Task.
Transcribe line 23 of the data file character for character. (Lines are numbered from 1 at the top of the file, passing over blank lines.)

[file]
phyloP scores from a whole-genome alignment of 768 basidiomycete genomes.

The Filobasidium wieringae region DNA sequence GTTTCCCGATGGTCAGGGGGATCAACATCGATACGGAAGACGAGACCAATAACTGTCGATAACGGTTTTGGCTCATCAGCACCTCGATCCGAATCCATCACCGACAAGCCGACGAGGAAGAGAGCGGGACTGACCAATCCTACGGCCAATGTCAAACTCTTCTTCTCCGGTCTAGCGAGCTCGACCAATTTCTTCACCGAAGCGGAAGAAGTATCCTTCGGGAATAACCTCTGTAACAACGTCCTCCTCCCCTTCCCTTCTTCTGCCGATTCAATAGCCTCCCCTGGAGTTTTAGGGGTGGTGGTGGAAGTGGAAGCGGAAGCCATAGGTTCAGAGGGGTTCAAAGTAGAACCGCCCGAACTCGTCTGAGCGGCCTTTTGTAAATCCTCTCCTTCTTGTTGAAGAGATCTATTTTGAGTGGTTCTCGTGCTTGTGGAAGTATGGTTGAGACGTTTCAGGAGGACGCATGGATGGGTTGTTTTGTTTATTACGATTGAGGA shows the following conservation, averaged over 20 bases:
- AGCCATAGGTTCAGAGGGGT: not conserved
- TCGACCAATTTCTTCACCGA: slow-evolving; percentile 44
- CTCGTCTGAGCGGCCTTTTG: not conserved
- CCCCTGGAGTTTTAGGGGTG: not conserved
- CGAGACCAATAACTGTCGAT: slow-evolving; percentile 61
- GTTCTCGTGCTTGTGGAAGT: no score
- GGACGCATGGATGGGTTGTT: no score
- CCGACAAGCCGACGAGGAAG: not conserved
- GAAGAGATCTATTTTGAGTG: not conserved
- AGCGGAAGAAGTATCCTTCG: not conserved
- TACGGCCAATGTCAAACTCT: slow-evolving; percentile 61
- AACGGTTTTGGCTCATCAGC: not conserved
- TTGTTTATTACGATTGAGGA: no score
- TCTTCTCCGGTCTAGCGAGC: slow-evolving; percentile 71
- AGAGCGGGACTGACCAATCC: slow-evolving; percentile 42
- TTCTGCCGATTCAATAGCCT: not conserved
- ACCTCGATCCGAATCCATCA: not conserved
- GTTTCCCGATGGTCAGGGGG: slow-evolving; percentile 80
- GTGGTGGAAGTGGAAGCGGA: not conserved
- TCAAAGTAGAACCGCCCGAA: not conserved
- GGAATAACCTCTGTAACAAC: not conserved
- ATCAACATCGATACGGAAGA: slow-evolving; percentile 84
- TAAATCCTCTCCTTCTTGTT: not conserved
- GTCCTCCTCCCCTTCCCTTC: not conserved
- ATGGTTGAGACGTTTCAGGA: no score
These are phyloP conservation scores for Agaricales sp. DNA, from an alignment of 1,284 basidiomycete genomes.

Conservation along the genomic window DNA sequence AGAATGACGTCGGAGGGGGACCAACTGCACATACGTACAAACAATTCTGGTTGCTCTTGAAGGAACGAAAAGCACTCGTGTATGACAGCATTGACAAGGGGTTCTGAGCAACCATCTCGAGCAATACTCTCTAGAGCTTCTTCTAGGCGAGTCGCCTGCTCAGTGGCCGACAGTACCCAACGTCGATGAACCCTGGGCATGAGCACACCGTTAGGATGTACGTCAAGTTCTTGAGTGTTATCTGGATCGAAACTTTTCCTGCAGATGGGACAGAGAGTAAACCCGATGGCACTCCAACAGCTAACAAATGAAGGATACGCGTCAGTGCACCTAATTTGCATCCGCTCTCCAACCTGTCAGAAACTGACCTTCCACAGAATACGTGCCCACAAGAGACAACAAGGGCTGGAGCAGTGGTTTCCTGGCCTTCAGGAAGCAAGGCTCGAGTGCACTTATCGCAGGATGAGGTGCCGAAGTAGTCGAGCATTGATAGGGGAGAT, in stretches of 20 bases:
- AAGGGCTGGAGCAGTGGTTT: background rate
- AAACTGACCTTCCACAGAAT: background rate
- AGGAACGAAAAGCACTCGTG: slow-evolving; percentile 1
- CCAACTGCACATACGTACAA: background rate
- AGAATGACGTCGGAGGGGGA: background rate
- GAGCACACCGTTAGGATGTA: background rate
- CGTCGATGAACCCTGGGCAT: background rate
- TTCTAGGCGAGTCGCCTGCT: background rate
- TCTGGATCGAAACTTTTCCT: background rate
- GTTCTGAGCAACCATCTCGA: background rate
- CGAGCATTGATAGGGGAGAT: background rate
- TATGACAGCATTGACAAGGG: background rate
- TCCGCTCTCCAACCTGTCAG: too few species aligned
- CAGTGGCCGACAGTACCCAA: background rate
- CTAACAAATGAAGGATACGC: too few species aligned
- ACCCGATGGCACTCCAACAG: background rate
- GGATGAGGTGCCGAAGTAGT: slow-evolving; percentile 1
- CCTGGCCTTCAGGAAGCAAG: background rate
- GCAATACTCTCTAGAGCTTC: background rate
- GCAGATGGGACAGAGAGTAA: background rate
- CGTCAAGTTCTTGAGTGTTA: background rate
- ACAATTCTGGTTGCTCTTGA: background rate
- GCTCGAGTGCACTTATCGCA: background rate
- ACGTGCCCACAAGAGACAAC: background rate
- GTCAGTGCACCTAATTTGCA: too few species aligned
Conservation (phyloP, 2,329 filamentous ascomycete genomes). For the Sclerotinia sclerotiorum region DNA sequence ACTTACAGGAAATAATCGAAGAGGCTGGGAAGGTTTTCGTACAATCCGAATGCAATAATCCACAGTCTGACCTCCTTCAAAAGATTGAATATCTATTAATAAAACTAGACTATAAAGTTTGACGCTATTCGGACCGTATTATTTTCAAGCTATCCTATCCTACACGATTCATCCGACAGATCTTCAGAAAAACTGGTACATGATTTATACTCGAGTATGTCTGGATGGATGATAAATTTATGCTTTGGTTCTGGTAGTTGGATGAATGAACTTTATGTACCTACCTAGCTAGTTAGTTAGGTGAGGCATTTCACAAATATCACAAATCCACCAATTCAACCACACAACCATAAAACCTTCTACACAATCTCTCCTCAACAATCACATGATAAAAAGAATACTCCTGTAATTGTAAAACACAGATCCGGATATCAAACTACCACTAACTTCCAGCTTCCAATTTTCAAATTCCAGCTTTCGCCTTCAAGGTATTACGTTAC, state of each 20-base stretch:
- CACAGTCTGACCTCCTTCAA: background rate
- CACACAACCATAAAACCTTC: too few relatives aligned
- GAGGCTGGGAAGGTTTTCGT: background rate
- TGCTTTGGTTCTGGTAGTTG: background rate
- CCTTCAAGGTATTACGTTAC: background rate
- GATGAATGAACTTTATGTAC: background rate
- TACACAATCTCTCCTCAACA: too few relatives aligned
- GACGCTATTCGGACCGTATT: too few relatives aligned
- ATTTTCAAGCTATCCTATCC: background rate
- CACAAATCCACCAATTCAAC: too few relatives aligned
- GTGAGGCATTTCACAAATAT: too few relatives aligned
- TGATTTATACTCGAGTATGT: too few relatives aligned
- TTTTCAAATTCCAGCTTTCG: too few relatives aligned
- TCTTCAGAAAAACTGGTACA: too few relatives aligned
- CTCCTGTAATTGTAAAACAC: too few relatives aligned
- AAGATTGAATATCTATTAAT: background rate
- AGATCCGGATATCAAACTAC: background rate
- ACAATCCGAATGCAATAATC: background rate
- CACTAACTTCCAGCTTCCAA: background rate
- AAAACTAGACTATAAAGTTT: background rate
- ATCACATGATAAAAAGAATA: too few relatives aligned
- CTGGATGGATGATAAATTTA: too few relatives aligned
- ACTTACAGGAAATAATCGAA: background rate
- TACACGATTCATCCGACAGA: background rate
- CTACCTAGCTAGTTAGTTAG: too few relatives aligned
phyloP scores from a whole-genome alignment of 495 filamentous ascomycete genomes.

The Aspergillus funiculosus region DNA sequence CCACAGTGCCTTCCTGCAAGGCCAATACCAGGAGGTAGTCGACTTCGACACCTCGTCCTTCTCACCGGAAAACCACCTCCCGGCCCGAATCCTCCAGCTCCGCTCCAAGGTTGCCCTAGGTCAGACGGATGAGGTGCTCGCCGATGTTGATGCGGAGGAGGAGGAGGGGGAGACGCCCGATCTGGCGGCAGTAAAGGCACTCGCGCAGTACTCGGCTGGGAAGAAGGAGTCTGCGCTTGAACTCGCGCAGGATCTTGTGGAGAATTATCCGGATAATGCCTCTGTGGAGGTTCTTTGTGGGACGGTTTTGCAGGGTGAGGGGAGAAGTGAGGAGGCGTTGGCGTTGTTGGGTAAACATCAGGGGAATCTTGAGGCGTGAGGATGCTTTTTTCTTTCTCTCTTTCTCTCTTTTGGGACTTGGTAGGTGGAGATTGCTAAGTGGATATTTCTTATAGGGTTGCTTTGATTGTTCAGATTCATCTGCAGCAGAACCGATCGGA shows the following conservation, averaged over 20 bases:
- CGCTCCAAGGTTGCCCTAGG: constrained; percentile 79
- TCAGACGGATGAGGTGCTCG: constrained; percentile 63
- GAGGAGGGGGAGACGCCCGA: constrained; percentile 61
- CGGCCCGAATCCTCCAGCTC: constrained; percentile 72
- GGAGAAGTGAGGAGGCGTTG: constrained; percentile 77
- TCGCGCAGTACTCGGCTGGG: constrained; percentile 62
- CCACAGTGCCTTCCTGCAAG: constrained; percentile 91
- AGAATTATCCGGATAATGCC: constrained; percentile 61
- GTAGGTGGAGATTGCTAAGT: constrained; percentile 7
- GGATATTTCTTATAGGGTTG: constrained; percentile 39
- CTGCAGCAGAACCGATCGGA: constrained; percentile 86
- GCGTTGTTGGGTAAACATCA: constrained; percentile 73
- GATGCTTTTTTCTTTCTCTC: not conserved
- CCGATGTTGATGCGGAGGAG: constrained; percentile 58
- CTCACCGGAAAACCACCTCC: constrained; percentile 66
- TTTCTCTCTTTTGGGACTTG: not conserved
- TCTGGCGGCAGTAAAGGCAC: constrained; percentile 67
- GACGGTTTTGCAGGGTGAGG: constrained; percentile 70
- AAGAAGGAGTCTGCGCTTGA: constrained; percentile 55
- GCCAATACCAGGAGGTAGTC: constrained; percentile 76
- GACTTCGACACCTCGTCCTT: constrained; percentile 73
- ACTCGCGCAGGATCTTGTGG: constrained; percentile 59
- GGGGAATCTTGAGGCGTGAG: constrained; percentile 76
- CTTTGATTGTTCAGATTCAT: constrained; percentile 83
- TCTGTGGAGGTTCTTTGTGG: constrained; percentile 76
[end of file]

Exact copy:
- GGAATAACCTCTGTAACAAC: not conserved